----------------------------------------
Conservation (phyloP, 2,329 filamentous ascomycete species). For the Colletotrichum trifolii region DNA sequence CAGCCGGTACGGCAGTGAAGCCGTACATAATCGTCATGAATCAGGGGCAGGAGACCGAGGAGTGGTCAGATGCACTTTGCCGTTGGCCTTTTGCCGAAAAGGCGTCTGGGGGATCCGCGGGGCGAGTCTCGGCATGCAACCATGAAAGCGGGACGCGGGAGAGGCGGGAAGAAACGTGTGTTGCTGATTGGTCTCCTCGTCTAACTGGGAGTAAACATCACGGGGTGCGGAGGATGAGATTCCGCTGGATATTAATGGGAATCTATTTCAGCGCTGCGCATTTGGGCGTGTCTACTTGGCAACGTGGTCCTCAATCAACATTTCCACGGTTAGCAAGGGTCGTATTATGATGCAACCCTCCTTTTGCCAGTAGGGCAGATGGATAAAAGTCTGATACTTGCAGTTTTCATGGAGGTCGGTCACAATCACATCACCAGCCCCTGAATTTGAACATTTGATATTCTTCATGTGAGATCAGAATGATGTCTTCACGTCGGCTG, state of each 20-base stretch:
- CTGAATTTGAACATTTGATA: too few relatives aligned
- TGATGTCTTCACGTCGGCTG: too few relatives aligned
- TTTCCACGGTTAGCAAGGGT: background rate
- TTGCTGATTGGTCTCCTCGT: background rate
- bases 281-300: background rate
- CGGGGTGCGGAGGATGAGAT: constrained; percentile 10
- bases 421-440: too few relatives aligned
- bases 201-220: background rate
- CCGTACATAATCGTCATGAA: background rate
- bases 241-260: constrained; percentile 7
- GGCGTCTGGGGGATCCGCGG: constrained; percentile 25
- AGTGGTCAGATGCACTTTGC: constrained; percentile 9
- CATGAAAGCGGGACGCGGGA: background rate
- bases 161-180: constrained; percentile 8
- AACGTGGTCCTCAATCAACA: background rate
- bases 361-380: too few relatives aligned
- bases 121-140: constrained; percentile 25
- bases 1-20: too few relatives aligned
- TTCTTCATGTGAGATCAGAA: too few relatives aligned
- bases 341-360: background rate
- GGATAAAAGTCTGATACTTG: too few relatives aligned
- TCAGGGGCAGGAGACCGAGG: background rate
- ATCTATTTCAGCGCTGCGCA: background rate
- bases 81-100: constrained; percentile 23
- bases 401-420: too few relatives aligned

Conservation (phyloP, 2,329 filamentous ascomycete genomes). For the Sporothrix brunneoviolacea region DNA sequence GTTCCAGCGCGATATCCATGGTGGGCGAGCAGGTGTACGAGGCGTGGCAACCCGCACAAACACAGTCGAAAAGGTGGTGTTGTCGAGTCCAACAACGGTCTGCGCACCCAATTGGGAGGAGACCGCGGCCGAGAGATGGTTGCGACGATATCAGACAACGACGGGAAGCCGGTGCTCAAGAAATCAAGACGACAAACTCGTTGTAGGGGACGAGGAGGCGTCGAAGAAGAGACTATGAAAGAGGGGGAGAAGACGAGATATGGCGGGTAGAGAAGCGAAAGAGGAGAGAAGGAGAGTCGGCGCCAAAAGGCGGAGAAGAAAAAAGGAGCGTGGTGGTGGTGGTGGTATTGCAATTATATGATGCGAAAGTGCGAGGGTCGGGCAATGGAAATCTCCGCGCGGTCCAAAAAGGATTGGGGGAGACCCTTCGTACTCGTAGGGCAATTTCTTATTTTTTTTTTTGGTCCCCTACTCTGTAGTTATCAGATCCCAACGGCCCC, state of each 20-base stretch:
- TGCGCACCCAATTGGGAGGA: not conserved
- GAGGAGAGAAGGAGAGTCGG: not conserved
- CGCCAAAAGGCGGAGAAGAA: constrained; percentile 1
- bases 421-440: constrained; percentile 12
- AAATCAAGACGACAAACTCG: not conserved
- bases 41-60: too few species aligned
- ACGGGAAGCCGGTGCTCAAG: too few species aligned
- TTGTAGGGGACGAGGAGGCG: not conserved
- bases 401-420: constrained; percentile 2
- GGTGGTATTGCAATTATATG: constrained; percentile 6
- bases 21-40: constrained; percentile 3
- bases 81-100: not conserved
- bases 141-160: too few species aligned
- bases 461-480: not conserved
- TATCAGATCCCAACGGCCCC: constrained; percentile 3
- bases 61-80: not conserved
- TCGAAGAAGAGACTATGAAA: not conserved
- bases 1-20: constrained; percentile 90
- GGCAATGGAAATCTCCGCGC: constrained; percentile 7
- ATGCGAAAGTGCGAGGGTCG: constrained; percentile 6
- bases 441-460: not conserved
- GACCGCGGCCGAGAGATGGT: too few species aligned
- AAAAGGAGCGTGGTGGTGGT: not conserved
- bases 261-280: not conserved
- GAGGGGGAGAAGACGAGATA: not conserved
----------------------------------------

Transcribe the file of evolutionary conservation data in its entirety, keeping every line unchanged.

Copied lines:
Conservation (phyloP, 2,329 filamentous ascomycete species). For the Colletotrichum trifolii region DNA sequence CAGCCGGTACGGCAGTGAAGCCGTACATAATCGTCATGAATCAGGGGCAGGAGACCGAGGAGTGGTCAGATGCACTTTGCCGTTGGCCTTTTGCCGAAAAGGCGTCTGGGGGATCCGCGGGGCGAGTCTCGGCATGCAACCATGAAAGCGGGACGCGGGAGAGGCGGGAAGAAACGTGTGTTGCTGATTGGTCTCCTCGTCTAACTGGGAGTAAACATCACGGGGTGCGGAGGATGAGATTCCGCTGGATATTAATGGGAATCTATTTCAGCGCTGCGCATTTGGGCGTGTCTACTTGGCAACGTGGTCCTCAATCAACATTTCCACGGTTAGCAAGGGTCGTATTATGATGCAACCCTCCTTTTGCCAGTAGGGCAGATGGATAAAAGTCTGATACTTGCAGTTTTCATGGAGGTCGGTCACAATCACATCACCAGCCCCTGAATTTGAACATTTGATATTCTTCATGTGAGATCAGAATGATGTCTTCACGTCGGCTG, state of each 20-base stretch:
- CTGAATTTGAACATTTGATA: too few relatives aligned
- TGATGTCTTCACGTCGGCTG: too few relatives aligned
- TTTCCACGGTTAGCAAGGGT: background rate
- TTGCTGATTGGTCTCCTCGT: background rate
- bases 281-300: background rate
- CGGGGTGCGGAGGATGAGAT: constrained; percentile 10
- bases 421-440: too few relatives aligned
- bases 201-220: background rate
- CCGTACATAATCGTCATGAA: background rate
- bases 241-260: constrained; percentile 7
- GGCGTCTGGGGGATCCGCGG: constrained; percentile 25
- AGTGGTCAGATGCACTTTGC: constrained; percentile 9
- CATGAAAGCGGGACGCGGGA: background rate
- bases 161-180: constrained; percentile 8
- AACGTGGTCCTCAATCAACA: background rate
- bases 361-380: too few relatives aligned
- bases 121-140: constrained; percentile 25
- bases 1-20: too few relatives aligned
- TTCTTCATGTGAGATCAGAA: too few relatives aligned
- bases 341-360: background rate
- GGATAAAAGTCTGATACTTG: too few relatives aligned
- TCAGGGGCAGGAGACCGAGG: background rate
- ATCTATTTCAGCGCTGCGCA: background rate
- bases 81-100: constrained; percentile 23
- bases 401-420: too few relatives aligned

Conservation (phyloP, 2,329 filamentous ascomycete genomes). For the Sporothrix brunneoviolacea region DNA sequence GTTCCAGCGCGATATCCATGGTGGGCGAGCAGGTGTACGAGGCGTGGCAACCCGCACAAACACAGTCGAAAAGGTGGTGTTGTCGAGTCCAACAACGGTCTGCGCACCCAATTGGGAGGAGACCGCGGCCGAGAGATGGTTGCGACGATATCAGACAACGACGGGAAGCCGGTGCTCAAGAAATCAAGACGACAAACTCGTTGTAGGGGACGAGGAGGCGTCGAAGAAGAGACTATGAAAGAGGGGGAGAAGACGAGATATGGCGGGTAGAGAAGCGAAAGAGGAGAGAAGGAGAGTCGGCGCCAAAAGGCGGAGAAGAAAAAAGGAGCGTGGTGGTGGTGGTGGTATTGCAATTATATGATGCGAAAGTGCGAGGGTCGGGCAATGGAAATCTCCGCGCGGTCCAAAAAGGATTGGGGGAGACCCTTCGTACTCGTAGGGCAATTTCTTATTTTTTTTTTTGGTCCCCTACTCTGTAGTTATCAGATCCCAACGGCCCC, state of each 20-base stretch:
- TGCGCACCCAATTGGGAGGA: not conserved
- GAGGAGAGAAGGAGAGTCGG: not conserved
- CGCCAAAAGGCGGAGAAGAA: constrained; percentile 1
- bases 421-440: constrained; percentile 12
- AAATCAAGACGACAAACTCG: not conserved
- bases 41-60: too few species aligned
- ACGGGAAGCCGGTGCTCAAG: too few species aligned
- TTGTAGGGGACGAGGAGGCG: not conserved
- bases 401-420: constrained; percentile 2
- GGTGGTATTGCAATTATATG: constrained; percentile 6
- bases 21-40: constrained; percentile 3
- bases 81-100: not conserved
- bases 141-160: too few species aligned
- bases 461-480: not conserved
- TATCAGATCCCAACGGCCCC: constrained; percentile 3
- bases 61-80: not conserved
- TCGAAGAAGAGACTATGAAA: not conserved
- bases 1-20: constrained; percentile 90
- GGCAATGGAAATCTCCGCGC: constrained; percentile 7
- ATGCGAAAGTGCGAGGGTCG: constrained; percentile 6
- bases 441-460: not conserved
- GACCGCGGCCGAGAGATGGT: too few species aligned
- AAAAGGAGCGTGGTGGTGGT: not conserved
- bases 261-280: not conserved
- GAGGGGGAGAAGACGAGATA: not conserved